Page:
Thursday, October 24, 2013

Honey Spice Cookies

Something's been on my mind for a while.

It's an odd topic of conversation, but it pops into my head every time some new controversy comes out, and it's this:

Every major religion reminds us to love each other, because we can't seem to remember to do it ourselves.
Think about it. The great religious leaders of the world have never told us to to do the obvious things that come naturally.

Commandment #4: Eating is good. Eat something every once in a while.
Commandment #5: Go to bed if you're tired. Try to do this on a regular basis. Once a night is a good place to start.
Commandment #6: Dropping a hammer on your foot is a bad idea and may result in broken toes. Don't do it, unless you really like broken toes. Then, you know, whatever.

You know what I mean?

But they all tell us to love each other.  The Torah says to love your neighbor as yourself (Leviticus 19:18) and that the universe is built on kindness (Psalm 89:3).   Jesus said "love each other, as I have loved you" (John 15:12), and that that commandment to love your neighbor was the second greatest in the whole of the law (which was a pretty big law, by the way) (Matthew 22:39-40).  The Quran 'recommends us to patience and compassion' (Al'Quran 90:17-18), and the Prophet himself said "Kindness is not found in anything except that it adds to its beauty."

Those are the big three religions here in America, but there are more. You want more?
Lao Tzu said: I have just three things to teach:
 simplicity, patience, compassion.
 These three are your greatest treasures.

And the Dalai Lama said on Facebook just the other day, "if you cultivate loving kindness, compassion and concern for others, there will be no room for anger, hatred and jealousy."  I follow the Dalai Lama on Facebook. Those little reminders to peace and compassion are good.

But see? We need those little reminders. Compassion and kindness don't come naturally to humanity. And you may think that you're just fine, but how did you react to Miley Cyrus' on-stage performance? Hmm?

I dunno, man. It's kinda sad. So next time you get all ready to let fly some judgmental vitriol, maybe stop and remind yourself to compassion. You lose nothing in being kind. You know? You really don't.

Here. Have a cookie.

(Thanks to as always.)


1/2 cup (1 stick) butter
3/4 cup brown sugar
1 egg
1/4 cup honey
1½ tablespoons pumpkin pie spice
1 tablespoon vanilla
2 cups flour
2 teaspoons corn starch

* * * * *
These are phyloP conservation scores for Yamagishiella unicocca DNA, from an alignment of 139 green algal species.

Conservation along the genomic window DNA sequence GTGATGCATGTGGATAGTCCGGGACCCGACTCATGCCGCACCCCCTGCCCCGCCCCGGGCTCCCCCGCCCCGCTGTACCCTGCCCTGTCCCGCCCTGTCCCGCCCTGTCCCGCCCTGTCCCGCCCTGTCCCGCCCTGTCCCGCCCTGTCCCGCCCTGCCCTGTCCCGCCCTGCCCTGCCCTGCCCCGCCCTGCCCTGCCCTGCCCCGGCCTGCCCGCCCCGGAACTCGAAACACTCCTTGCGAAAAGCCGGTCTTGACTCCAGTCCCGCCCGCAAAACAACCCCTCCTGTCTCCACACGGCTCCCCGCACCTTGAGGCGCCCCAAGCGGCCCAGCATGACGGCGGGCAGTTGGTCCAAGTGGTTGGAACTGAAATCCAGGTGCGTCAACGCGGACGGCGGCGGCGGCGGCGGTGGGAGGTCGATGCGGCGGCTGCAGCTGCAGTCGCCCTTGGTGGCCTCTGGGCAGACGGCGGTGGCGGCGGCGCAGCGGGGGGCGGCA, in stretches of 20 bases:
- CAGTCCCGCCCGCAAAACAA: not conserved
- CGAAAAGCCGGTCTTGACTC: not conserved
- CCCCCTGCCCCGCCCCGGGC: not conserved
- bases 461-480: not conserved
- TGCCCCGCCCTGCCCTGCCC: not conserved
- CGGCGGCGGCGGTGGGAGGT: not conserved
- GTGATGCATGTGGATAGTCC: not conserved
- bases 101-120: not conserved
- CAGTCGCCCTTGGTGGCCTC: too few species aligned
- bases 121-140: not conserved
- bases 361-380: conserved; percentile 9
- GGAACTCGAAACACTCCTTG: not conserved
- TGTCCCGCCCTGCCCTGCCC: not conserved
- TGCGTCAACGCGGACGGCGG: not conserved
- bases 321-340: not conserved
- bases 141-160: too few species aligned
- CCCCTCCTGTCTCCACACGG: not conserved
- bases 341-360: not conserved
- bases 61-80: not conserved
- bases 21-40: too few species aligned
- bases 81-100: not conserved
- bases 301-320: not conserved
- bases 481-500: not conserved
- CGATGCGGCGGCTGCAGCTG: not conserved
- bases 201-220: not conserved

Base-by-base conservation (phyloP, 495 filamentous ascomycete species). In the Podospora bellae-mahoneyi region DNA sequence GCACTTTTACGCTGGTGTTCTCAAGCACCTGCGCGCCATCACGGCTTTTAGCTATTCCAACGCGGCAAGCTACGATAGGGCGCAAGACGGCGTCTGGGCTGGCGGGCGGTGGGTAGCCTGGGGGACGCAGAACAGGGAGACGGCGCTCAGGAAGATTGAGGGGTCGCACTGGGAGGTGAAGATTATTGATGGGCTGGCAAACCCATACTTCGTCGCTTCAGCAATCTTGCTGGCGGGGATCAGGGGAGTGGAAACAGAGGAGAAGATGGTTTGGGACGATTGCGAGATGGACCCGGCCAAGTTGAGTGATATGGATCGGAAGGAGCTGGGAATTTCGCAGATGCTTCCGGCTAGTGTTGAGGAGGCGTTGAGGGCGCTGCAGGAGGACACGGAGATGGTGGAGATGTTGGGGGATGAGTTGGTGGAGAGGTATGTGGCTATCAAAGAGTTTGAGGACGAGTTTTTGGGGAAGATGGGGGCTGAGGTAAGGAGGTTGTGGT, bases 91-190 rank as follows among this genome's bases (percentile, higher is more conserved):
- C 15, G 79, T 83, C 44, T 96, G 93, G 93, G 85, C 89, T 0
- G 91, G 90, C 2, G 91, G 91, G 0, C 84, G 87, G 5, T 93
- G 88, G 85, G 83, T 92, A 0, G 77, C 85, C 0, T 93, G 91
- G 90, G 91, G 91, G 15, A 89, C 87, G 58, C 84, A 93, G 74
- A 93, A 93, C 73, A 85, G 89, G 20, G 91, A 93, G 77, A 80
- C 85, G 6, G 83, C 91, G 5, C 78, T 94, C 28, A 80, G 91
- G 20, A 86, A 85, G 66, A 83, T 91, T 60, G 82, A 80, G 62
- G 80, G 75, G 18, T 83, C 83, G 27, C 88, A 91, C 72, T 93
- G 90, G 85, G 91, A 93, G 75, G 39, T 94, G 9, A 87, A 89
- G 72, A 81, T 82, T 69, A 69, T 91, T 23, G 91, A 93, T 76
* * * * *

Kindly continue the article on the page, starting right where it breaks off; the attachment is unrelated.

1 teaspoon baking soda
1/8 teaspooon (a pinch) salt

1) Whisk together the flour, corn starch, baking soda, and salt in a bowl until combined.
2) In another bowl, with either a hand mixer or a stand mixer, cream the butter and sugar together very well, for about 5 minutes, until light and fluffy.
3) Add the egg and beat some more.
4) Add the honey, spices, & vanilla and beat some more, scraping down the bowl as necessary to make sure everything is well incorporated.
4) Now set the mixer to low/medium, and carefully add in the flour mixture. Only mix this until combined, about a minute or so.
5) With a cookie scoop or ice cream scoop, scoop out little balls of cookie dough and set them on a plate, then put the plate in the fridge to chill for at least 3 hours.
6) After the afternoon has passed, preheat your oven to 375º.
7) Place your cookie balls on a cooking sheet that has been covered with parchment paper. You can space these pretty close together, they won't spread much.
8) Bake at 375º for about 10 minutes, until the cookies are just beginning to set on top. Allow them to cool on the baking sheet for about 5 minutes before transferring them to a cooling rack.

If you want, you can finish these off with a glaze:
1 tablespoon light corn syrup
1 tablespoon butter, melted
2 tablespoons milk
2 cups powdered sugar

Whisk together all of these ingredients, let them sit for a few minutes to thicken, and then pour over the cookies. Yay glaze!

Well, I started off this post feeling a little sad and thoughtful, but now I'm full of cookie happiness. I'm not a big pumpkin pie spice person (I'd much rather have a vanilla chai) but these are good stuff. They make you feel warm and happy. Full of compassion. Give your neighbor a cookie too.

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